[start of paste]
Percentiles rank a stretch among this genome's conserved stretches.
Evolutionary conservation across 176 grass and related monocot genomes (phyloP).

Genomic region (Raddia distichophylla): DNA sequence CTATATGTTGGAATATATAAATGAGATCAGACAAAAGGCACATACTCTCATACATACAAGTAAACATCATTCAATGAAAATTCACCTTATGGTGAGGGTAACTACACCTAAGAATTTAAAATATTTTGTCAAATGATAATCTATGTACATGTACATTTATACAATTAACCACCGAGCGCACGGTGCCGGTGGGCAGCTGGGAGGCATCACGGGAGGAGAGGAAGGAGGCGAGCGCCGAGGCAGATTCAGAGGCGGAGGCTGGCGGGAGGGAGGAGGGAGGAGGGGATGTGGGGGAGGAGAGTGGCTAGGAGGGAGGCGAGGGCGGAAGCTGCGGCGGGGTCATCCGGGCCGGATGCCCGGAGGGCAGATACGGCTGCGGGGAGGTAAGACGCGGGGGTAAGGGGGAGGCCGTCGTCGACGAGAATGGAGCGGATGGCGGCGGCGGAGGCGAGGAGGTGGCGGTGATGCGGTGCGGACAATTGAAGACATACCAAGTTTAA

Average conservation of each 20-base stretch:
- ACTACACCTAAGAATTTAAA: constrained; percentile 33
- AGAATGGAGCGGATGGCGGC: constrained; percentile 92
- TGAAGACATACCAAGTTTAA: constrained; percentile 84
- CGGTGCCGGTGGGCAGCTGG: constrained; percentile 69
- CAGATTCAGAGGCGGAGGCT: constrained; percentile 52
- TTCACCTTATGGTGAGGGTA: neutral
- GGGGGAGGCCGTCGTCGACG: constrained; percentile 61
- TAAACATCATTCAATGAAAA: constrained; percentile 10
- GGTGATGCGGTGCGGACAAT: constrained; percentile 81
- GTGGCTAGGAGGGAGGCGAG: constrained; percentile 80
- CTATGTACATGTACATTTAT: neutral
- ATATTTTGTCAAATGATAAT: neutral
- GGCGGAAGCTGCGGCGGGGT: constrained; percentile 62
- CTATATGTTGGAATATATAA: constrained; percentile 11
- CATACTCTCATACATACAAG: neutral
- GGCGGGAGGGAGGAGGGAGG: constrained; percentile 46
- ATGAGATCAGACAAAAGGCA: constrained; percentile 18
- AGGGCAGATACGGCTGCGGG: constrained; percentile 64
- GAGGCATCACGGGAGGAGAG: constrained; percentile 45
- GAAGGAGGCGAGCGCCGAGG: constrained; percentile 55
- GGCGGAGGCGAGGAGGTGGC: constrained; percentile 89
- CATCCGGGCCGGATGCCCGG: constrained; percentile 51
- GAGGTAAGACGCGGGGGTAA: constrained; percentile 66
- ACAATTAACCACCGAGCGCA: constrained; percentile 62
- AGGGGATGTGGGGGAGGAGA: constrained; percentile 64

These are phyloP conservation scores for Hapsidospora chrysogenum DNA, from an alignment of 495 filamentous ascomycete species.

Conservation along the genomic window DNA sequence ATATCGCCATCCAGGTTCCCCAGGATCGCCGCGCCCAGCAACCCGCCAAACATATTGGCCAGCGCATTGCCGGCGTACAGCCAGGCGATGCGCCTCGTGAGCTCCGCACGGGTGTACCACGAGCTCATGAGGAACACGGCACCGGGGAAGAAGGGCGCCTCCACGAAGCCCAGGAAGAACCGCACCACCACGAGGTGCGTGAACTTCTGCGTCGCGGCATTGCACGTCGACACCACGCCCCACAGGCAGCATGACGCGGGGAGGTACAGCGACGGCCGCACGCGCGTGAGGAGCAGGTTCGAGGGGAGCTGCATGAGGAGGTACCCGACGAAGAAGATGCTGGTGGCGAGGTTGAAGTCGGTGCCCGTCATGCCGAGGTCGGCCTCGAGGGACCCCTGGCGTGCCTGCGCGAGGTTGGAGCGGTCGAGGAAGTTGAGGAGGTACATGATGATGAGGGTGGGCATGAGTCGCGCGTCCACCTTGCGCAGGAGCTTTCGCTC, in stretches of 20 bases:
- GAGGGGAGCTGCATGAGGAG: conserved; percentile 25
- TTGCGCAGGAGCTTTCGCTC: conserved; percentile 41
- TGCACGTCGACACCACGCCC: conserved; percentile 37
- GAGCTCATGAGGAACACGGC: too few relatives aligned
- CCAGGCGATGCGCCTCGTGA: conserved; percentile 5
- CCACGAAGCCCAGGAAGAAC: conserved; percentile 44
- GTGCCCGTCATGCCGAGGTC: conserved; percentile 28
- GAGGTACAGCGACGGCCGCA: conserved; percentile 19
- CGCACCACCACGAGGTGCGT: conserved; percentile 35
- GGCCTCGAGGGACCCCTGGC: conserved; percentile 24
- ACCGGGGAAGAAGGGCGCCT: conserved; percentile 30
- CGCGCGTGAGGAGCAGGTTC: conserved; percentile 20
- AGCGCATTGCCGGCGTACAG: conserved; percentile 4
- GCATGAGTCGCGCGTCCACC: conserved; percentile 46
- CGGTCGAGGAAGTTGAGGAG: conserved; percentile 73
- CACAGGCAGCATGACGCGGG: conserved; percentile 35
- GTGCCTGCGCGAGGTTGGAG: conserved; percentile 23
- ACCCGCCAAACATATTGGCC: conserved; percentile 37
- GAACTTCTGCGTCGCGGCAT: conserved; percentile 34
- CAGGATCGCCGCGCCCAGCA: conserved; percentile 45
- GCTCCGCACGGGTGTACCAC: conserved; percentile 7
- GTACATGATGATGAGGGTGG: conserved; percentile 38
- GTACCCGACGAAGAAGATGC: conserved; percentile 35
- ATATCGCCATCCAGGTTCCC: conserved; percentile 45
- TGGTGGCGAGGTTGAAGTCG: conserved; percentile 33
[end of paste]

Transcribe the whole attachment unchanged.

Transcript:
Percentiles rank a stretch among this genome's conserved stretches.
Evolutionary conservation across 176 grass and related monocot genomes (phyloP).

Genomic region (Raddia distichophylla): DNA sequence CTATATGTTGGAATATATAAATGAGATCAGACAAAAGGCACATACTCTCATACATACAAGTAAACATCATTCAATGAAAATTCACCTTATGGTGAGGGTAACTACACCTAAGAATTTAAAATATTTTGTCAAATGATAATCTATGTACATGTACATTTATACAATTAACCACCGAGCGCACGGTGCCGGTGGGCAGCTGGGAGGCATCACGGGAGGAGAGGAAGGAGGCGAGCGCCGAGGCAGATTCAGAGGCGGAGGCTGGCGGGAGGGAGGAGGGAGGAGGGGATGTGGGGGAGGAGAGTGGCTAGGAGGGAGGCGAGGGCGGAAGCTGCGGCGGGGTCATCCGGGCCGGATGCCCGGAGGGCAGATACGGCTGCGGGGAGGTAAGACGCGGGGGTAAGGGGGAGGCCGTCGTCGACGAGAATGGAGCGGATGGCGGCGGCGGAGGCGAGGAGGTGGCGGTGATGCGGTGCGGACAATTGAAGACATACCAAGTTTAA

Average conservation of each 20-base stretch:
- ACTACACCTAAGAATTTAAA: constrained; percentile 33
- AGAATGGAGCGGATGGCGGC: constrained; percentile 92
- TGAAGACATACCAAGTTTAA: constrained; percentile 84
- CGGTGCCGGTGGGCAGCTGG: constrained; percentile 69
- CAGATTCAGAGGCGGAGGCT: constrained; percentile 52
- TTCACCTTATGGTGAGGGTA: neutral
- GGGGGAGGCCGTCGTCGACG: constrained; percentile 61
- TAAACATCATTCAATGAAAA: constrained; percentile 10
- GGTGATGCGGTGCGGACAAT: constrained; percentile 81
- GTGGCTAGGAGGGAGGCGAG: constrained; percentile 80
- CTATGTACATGTACATTTAT: neutral
- ATATTTTGTCAAATGATAAT: neutral
- GGCGGAAGCTGCGGCGGGGT: constrained; percentile 62
- CTATATGTTGGAATATATAA: constrained; percentile 11
- CATACTCTCATACATACAAG: neutral
- GGCGGGAGGGAGGAGGGAGG: constrained; percentile 46
- ATGAGATCAGACAAAAGGCA: constrained; percentile 18
- AGGGCAGATACGGCTGCGGG: constrained; percentile 64
- GAGGCATCACGGGAGGAGAG: constrained; percentile 45
- GAAGGAGGCGAGCGCCGAGG: constrained; percentile 55
- GGCGGAGGCGAGGAGGTGGC: constrained; percentile 89
- CATCCGGGCCGGATGCCCGG: constrained; percentile 51
- GAGGTAAGACGCGGGGGTAA: constrained; percentile 66
- ACAATTAACCACCGAGCGCA: constrained; percentile 62
- AGGGGATGTGGGGGAGGAGA: constrained; percentile 64

These are phyloP conservation scores for Hapsidospora chrysogenum DNA, from an alignment of 495 filamentous ascomycete species.

Conservation along the genomic window DNA sequence ATATCGCCATCCAGGTTCCCCAGGATCGCCGCGCCCAGCAACCCGCCAAACATATTGGCCAGCGCATTGCCGGCGTACAGCCAGGCGATGCGCCTCGTGAGCTCCGCACGGGTGTACCACGAGCTCATGAGGAACACGGCACCGGGGAAGAAGGGCGCCTCCACGAAGCCCAGGAAGAACCGCACCACCACGAGGTGCGTGAACTTCTGCGTCGCGGCATTGCACGTCGACACCACGCCCCACAGGCAGCATGACGCGGGGAGGTACAGCGACGGCCGCACGCGCGTGAGGAGCAGGTTCGAGGGGAGCTGCATGAGGAGGTACCCGACGAAGAAGATGCTGGTGGCGAGGTTGAAGTCGGTGCCCGTCATGCCGAGGTCGGCCTCGAGGGACCCCTGGCGTGCCTGCGCGAGGTTGGAGCGGTCGAGGAAGTTGAGGAGGTACATGATGATGAGGGTGGGCATGAGTCGCGCGTCCACCTTGCGCAGGAGCTTTCGCTC, in stretches of 20 bases:
- GAGGGGAGCTGCATGAGGAG: conserved; percentile 25
- TTGCGCAGGAGCTTTCGCTC: conserved; percentile 41
- TGCACGTCGACACCACGCCC: conserved; percentile 37
- GAGCTCATGAGGAACACGGC: too few relatives aligned
- CCAGGCGATGCGCCTCGTGA: conserved; percentile 5
- CCACGAAGCCCAGGAAGAAC: conserved; percentile 44
- GTGCCCGTCATGCCGAGGTC: conserved; percentile 28
- GAGGTACAGCGACGGCCGCA: conserved; percentile 19
- CGCACCACCACGAGGTGCGT: conserved; percentile 35
- GGCCTCGAGGGACCCCTGGC: conserved; percentile 24
- ACCGGGGAAGAAGGGCGCCT: conserved; percentile 30
- CGCGCGTGAGGAGCAGGTTC: conserved; percentile 20
- AGCGCATTGCCGGCGTACAG: conserved; percentile 4
- GCATGAGTCGCGCGTCCACC: conserved; percentile 46
- CGGTCGAGGAAGTTGAGGAG: conserved; percentile 73
- CACAGGCAGCATGACGCGGG: conserved; percentile 35
- GTGCCTGCGCGAGGTTGGAG: conserved; percentile 23
- ACCCGCCAAACATATTGGCC: conserved; percentile 37
- GAACTTCTGCGTCGCGGCAT: conserved; percentile 34
- CAGGATCGCCGCGCCCAGCA: conserved; percentile 45
- GCTCCGCACGGGTGTACCAC: conserved; percentile 7
- GTACATGATGATGAGGGTGG: conserved; percentile 38
- GTACCCGACGAAGAAGATGC: conserved; percentile 35
- ATATCGCCATCCAGGTTCCC: conserved; percentile 45
- TGGTGGCGAGGTTGAAGTCG: conserved; percentile 33